Stalk Market

If journalists condemn Bill O'Reilly, he'll strike back anytime and anywhere -- even in the parking lot of a local Wild Oats.

As for the matter of whether O'Reilly is a racist, Ostrow never called him one. She branded his words, not him -- a distinction that neither Berry nor O'Reilly recognized on the Factor. In the April 10 interview, which sports several easily noticeable edits, a calm but uncomfortable Ostrow justifies her "racist bile" description by noting that O'Reilly used the term "illegal alien" rather than "undocumented worker." This argument "made it look like the height of liberal concern over a PC piece of terminology," she admits; in retrospect, she wishes she'd simply echoed Rivera. Even so, she managed to get off one good line, asking Berry, "Is O'Reilly upset that Imus is getting more attention these days?"

Ostrow certainly isn't pining to remain at center stage. "My editor asked, 'What do you want to do?' And I said, 'Nothing,'" she reveals. "To keep at this is just fanning the flames, and I won't do it." Moreover, she insists that she holds no personal animosity toward O'Reilly. She recalls writing nice things about him when he was at Channel 7 and has no negative memories about a lunch they shared in 1998, when he was in Denver pimping a book. "I remember thinking, 'This guy really puts on a good TV show' -- and I still believe that," she says. "I disagree with him politically in a lot of ways, but he's a showman, and his ratings reflect that."

Betcha O'Reilly doesn't find this last observation to be ridiculous -- but he may not like the implications of a subsequent Ostrow query. After pointing out how expensive it was to parachute a team into Denver just to disrupt her trip to the grocery store, she asks, "Aren't there more important things they should be covering?"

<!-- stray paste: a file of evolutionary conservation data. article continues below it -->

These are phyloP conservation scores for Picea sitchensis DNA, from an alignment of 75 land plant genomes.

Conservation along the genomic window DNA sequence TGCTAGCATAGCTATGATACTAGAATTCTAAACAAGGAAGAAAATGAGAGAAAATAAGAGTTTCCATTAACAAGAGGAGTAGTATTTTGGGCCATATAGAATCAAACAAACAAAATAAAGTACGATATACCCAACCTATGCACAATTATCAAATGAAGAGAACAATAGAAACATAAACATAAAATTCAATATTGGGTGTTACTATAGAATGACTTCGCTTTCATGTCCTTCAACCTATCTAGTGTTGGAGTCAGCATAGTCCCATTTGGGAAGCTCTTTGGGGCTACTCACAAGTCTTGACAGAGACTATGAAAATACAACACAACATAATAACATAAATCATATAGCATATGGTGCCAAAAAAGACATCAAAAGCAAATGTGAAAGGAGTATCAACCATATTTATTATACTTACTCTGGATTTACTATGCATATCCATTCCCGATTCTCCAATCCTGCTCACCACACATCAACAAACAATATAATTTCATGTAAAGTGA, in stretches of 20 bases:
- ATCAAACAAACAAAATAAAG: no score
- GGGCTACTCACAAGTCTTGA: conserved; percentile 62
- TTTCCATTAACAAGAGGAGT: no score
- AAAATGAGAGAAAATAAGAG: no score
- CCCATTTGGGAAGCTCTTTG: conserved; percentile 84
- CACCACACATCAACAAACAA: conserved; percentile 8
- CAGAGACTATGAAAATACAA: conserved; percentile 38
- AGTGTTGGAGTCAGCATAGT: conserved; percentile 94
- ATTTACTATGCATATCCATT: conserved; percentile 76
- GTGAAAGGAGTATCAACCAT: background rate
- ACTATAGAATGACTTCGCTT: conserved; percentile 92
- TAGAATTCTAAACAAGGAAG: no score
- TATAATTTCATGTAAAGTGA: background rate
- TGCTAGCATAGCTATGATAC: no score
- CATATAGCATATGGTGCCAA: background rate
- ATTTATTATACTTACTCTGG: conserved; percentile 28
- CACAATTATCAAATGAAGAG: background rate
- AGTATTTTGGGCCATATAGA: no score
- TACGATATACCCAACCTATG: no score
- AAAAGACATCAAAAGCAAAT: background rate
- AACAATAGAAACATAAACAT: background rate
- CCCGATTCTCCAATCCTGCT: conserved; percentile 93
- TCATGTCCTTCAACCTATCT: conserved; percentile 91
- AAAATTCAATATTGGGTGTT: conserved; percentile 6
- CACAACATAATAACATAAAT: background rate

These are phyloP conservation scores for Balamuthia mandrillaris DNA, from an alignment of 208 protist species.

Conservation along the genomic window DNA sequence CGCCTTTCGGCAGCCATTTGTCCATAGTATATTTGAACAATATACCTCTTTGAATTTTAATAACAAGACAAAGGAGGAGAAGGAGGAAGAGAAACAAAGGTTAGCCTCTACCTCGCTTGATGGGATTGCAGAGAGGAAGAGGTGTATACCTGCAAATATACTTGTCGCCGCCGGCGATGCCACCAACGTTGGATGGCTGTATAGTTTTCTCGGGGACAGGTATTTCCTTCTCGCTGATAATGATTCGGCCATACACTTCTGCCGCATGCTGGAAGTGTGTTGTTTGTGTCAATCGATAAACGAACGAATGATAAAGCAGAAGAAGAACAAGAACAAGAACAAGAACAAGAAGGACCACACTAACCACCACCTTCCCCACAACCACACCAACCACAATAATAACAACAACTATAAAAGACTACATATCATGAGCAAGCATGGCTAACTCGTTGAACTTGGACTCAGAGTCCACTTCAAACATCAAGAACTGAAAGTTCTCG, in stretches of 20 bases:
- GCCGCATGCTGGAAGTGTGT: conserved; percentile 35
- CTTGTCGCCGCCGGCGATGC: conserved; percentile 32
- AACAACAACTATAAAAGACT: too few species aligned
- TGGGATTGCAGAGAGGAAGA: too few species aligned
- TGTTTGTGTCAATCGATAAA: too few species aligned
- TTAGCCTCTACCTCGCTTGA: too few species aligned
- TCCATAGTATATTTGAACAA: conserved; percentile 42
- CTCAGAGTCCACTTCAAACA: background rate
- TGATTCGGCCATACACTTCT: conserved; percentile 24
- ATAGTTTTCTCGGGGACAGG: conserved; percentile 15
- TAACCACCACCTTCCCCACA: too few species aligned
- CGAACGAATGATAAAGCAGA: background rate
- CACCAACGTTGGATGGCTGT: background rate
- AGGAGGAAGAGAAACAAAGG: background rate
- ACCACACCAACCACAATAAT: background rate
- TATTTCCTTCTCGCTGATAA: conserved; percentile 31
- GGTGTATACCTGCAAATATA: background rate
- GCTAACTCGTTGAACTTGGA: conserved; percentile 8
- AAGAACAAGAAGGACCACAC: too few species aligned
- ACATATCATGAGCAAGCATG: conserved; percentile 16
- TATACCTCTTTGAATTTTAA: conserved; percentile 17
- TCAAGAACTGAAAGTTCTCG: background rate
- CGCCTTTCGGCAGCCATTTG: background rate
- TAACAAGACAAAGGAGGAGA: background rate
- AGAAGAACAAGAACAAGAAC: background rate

In the wake of the horrific April 16 slayings at Virginia Tech, this rhetorical question has even more resonance.

Storm-free: From mid-December through February, when Denver was rocked by mammoth weather systems, local prognosticators did something unexpected: They consistently delivered accurate forecasts. Since then, their record has normalized, and on April 13, they pissed away their newfound trust by predicting another huge snowmaker that missed the metro area by miles.

Among those who looked stupid for believing weather pros were flight-canceling airlines, the Today show, whose national correspondent, George Lewis, jetted into town for a mere dusting of white stuff, and the Rocky Mountain News, which ran a big article about city crews preparing for the worst. The next day, the Rocky retaliated with the headline "Are We Weather Wimps?"

Most forecasters spent the day looking sheepish, including Channel 9's Kathy Sabine, who admitted that it was a lucky Friday the 13th for viewers, but an unlucky one for her.

So much for the science of weather prediction. Next time, flip a coin.

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